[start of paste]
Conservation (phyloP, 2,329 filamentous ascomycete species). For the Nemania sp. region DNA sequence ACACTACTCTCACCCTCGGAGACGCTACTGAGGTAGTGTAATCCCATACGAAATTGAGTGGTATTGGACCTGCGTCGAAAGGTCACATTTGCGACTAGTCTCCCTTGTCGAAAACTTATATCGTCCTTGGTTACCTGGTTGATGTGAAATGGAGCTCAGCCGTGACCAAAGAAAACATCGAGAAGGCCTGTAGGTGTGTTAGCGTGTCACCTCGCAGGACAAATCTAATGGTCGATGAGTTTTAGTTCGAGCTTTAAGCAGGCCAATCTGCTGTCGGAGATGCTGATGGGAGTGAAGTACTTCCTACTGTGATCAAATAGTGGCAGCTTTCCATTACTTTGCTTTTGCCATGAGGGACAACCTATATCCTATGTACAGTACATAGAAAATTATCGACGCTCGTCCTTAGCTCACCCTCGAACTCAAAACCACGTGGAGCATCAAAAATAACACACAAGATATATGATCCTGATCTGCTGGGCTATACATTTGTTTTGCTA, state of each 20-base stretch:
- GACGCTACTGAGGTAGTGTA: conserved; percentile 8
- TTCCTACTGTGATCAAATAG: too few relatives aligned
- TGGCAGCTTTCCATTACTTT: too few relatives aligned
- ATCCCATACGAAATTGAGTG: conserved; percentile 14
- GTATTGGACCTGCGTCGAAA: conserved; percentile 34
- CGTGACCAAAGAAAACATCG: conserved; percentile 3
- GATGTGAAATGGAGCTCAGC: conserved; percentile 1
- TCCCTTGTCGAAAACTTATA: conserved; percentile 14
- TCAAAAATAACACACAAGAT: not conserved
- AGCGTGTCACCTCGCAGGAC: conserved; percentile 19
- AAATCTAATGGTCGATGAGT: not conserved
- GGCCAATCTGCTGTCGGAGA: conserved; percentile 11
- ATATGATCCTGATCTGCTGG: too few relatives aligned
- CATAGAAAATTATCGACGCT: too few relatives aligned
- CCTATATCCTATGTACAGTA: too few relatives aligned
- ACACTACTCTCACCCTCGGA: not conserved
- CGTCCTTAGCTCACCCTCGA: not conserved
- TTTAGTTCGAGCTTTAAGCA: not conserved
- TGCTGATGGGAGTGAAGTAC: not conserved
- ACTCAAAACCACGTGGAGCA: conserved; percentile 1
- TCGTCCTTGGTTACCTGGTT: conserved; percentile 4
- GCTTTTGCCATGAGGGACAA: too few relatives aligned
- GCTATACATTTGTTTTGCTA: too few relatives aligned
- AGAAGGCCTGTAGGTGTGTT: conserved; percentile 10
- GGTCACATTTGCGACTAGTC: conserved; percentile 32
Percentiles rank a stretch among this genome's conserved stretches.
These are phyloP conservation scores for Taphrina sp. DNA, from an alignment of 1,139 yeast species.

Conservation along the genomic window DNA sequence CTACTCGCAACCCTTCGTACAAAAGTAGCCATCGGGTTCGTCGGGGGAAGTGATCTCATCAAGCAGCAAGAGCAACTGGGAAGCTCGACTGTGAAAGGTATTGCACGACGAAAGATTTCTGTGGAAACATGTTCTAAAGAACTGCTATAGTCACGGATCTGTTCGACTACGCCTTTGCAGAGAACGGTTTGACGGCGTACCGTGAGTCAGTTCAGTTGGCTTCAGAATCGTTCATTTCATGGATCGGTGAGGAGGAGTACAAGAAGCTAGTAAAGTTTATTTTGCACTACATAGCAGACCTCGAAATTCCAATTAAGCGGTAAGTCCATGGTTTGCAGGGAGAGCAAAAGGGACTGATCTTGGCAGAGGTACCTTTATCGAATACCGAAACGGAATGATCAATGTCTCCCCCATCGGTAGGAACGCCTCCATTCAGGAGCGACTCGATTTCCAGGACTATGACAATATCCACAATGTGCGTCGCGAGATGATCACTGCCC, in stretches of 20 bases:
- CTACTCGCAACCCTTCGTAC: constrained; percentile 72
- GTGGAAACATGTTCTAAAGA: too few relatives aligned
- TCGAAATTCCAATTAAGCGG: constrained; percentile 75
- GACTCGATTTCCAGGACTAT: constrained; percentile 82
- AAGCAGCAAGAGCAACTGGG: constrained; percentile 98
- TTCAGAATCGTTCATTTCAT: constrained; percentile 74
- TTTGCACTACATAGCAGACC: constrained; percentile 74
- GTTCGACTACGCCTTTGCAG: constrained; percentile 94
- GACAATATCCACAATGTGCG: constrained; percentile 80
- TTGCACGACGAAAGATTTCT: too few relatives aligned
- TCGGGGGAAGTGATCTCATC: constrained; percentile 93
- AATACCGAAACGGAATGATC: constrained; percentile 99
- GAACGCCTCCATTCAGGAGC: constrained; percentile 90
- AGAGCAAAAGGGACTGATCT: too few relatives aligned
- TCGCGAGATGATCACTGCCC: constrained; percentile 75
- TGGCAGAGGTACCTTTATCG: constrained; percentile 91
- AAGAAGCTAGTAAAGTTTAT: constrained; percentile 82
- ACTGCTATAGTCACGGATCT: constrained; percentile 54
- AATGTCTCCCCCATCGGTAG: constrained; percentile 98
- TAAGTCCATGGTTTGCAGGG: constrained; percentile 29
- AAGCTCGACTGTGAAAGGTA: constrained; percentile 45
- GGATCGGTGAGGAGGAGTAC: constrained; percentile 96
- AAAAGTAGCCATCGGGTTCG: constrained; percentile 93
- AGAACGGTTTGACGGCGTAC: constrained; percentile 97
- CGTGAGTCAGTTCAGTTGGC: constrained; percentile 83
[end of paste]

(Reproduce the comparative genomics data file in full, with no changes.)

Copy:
Conservation (phyloP, 2,329 filamentous ascomycete species). For the Nemania sp. region DNA sequence ACACTACTCTCACCCTCGGAGACGCTACTGAGGTAGTGTAATCCCATACGAAATTGAGTGGTATTGGACCTGCGTCGAAAGGTCACATTTGCGACTAGTCTCCCTTGTCGAAAACTTATATCGTCCTTGGTTACCTGGTTGATGTGAAATGGAGCTCAGCCGTGACCAAAGAAAACATCGAGAAGGCCTGTAGGTGTGTTAGCGTGTCACCTCGCAGGACAAATCTAATGGTCGATGAGTTTTAGTTCGAGCTTTAAGCAGGCCAATCTGCTGTCGGAGATGCTGATGGGAGTGAAGTACTTCCTACTGTGATCAAATAGTGGCAGCTTTCCATTACTTTGCTTTTGCCATGAGGGACAACCTATATCCTATGTACAGTACATAGAAAATTATCGACGCTCGTCCTTAGCTCACCCTCGAACTCAAAACCACGTGGAGCATCAAAAATAACACACAAGATATATGATCCTGATCTGCTGGGCTATACATTTGTTTTGCTA, state of each 20-base stretch:
- GACGCTACTGAGGTAGTGTA: conserved; percentile 8
- TTCCTACTGTGATCAAATAG: too few relatives aligned
- TGGCAGCTTTCCATTACTTT: too few relatives aligned
- ATCCCATACGAAATTGAGTG: conserved; percentile 14
- GTATTGGACCTGCGTCGAAA: conserved; percentile 34
- CGTGACCAAAGAAAACATCG: conserved; percentile 3
- GATGTGAAATGGAGCTCAGC: conserved; percentile 1
- TCCCTTGTCGAAAACTTATA: conserved; percentile 14
- TCAAAAATAACACACAAGAT: not conserved
- AGCGTGTCACCTCGCAGGAC: conserved; percentile 19
- AAATCTAATGGTCGATGAGT: not conserved
- GGCCAATCTGCTGTCGGAGA: conserved; percentile 11
- ATATGATCCTGATCTGCTGG: too few relatives aligned
- CATAGAAAATTATCGACGCT: too few relatives aligned
- CCTATATCCTATGTACAGTA: too few relatives aligned
- ACACTACTCTCACCCTCGGA: not conserved
- CGTCCTTAGCTCACCCTCGA: not conserved
- TTTAGTTCGAGCTTTAAGCA: not conserved
- TGCTGATGGGAGTGAAGTAC: not conserved
- ACTCAAAACCACGTGGAGCA: conserved; percentile 1
- TCGTCCTTGGTTACCTGGTT: conserved; percentile 4
- GCTTTTGCCATGAGGGACAA: too few relatives aligned
- GCTATACATTTGTTTTGCTA: too few relatives aligned
- AGAAGGCCTGTAGGTGTGTT: conserved; percentile 10
- GGTCACATTTGCGACTAGTC: conserved; percentile 32
Percentiles rank a stretch among this genome's conserved stretches.
These are phyloP conservation scores for Taphrina sp. DNA, from an alignment of 1,139 yeast species.

Conservation along the genomic window DNA sequence CTACTCGCAACCCTTCGTACAAAAGTAGCCATCGGGTTCGTCGGGGGAAGTGATCTCATCAAGCAGCAAGAGCAACTGGGAAGCTCGACTGTGAAAGGTATTGCACGACGAAAGATTTCTGTGGAAACATGTTCTAAAGAACTGCTATAGTCACGGATCTGTTCGACTACGCCTTTGCAGAGAACGGTTTGACGGCGTACCGTGAGTCAGTTCAGTTGGCTTCAGAATCGTTCATTTCATGGATCGGTGAGGAGGAGTACAAGAAGCTAGTAAAGTTTATTTTGCACTACATAGCAGACCTCGAAATTCCAATTAAGCGGTAAGTCCATGGTTTGCAGGGAGAGCAAAAGGGACTGATCTTGGCAGAGGTACCTTTATCGAATACCGAAACGGAATGATCAATGTCTCCCCCATCGGTAGGAACGCCTCCATTCAGGAGCGACTCGATTTCCAGGACTATGACAATATCCACAATGTGCGTCGCGAGATGATCACTGCCC, in stretches of 20 bases:
- CTACTCGCAACCCTTCGTAC: constrained; percentile 72
- GTGGAAACATGTTCTAAAGA: too few relatives aligned
- TCGAAATTCCAATTAAGCGG: constrained; percentile 75
- GACTCGATTTCCAGGACTAT: constrained; percentile 82
- AAGCAGCAAGAGCAACTGGG: constrained; percentile 98
- TTCAGAATCGTTCATTTCAT: constrained; percentile 74
- TTTGCACTACATAGCAGACC: constrained; percentile 74
- GTTCGACTACGCCTTTGCAG: constrained; percentile 94
- GACAATATCCACAATGTGCG: constrained; percentile 80
- TTGCACGACGAAAGATTTCT: too few relatives aligned
- TCGGGGGAAGTGATCTCATC: constrained; percentile 93
- AATACCGAAACGGAATGATC: constrained; percentile 99
- GAACGCCTCCATTCAGGAGC: constrained; percentile 90
- AGAGCAAAAGGGACTGATCT: too few relatives aligned
- TCGCGAGATGATCACTGCCC: constrained; percentile 75
- TGGCAGAGGTACCTTTATCG: constrained; percentile 91
- AAGAAGCTAGTAAAGTTTAT: constrained; percentile 82
- ACTGCTATAGTCACGGATCT: constrained; percentile 54
- AATGTCTCCCCCATCGGTAG: constrained; percentile 98
- TAAGTCCATGGTTTGCAGGG: constrained; percentile 29
- AAGCTCGACTGTGAAAGGTA: constrained; percentile 45
- GGATCGGTGAGGAGGAGTAC: constrained; percentile 96
- AAAAGTAGCCATCGGGTTCG: constrained; percentile 93
- AGAACGGTTTGACGGCGTAC: constrained; percentile 97
- CGTGAGTCAGTTCAGTTGGC: constrained; percentile 83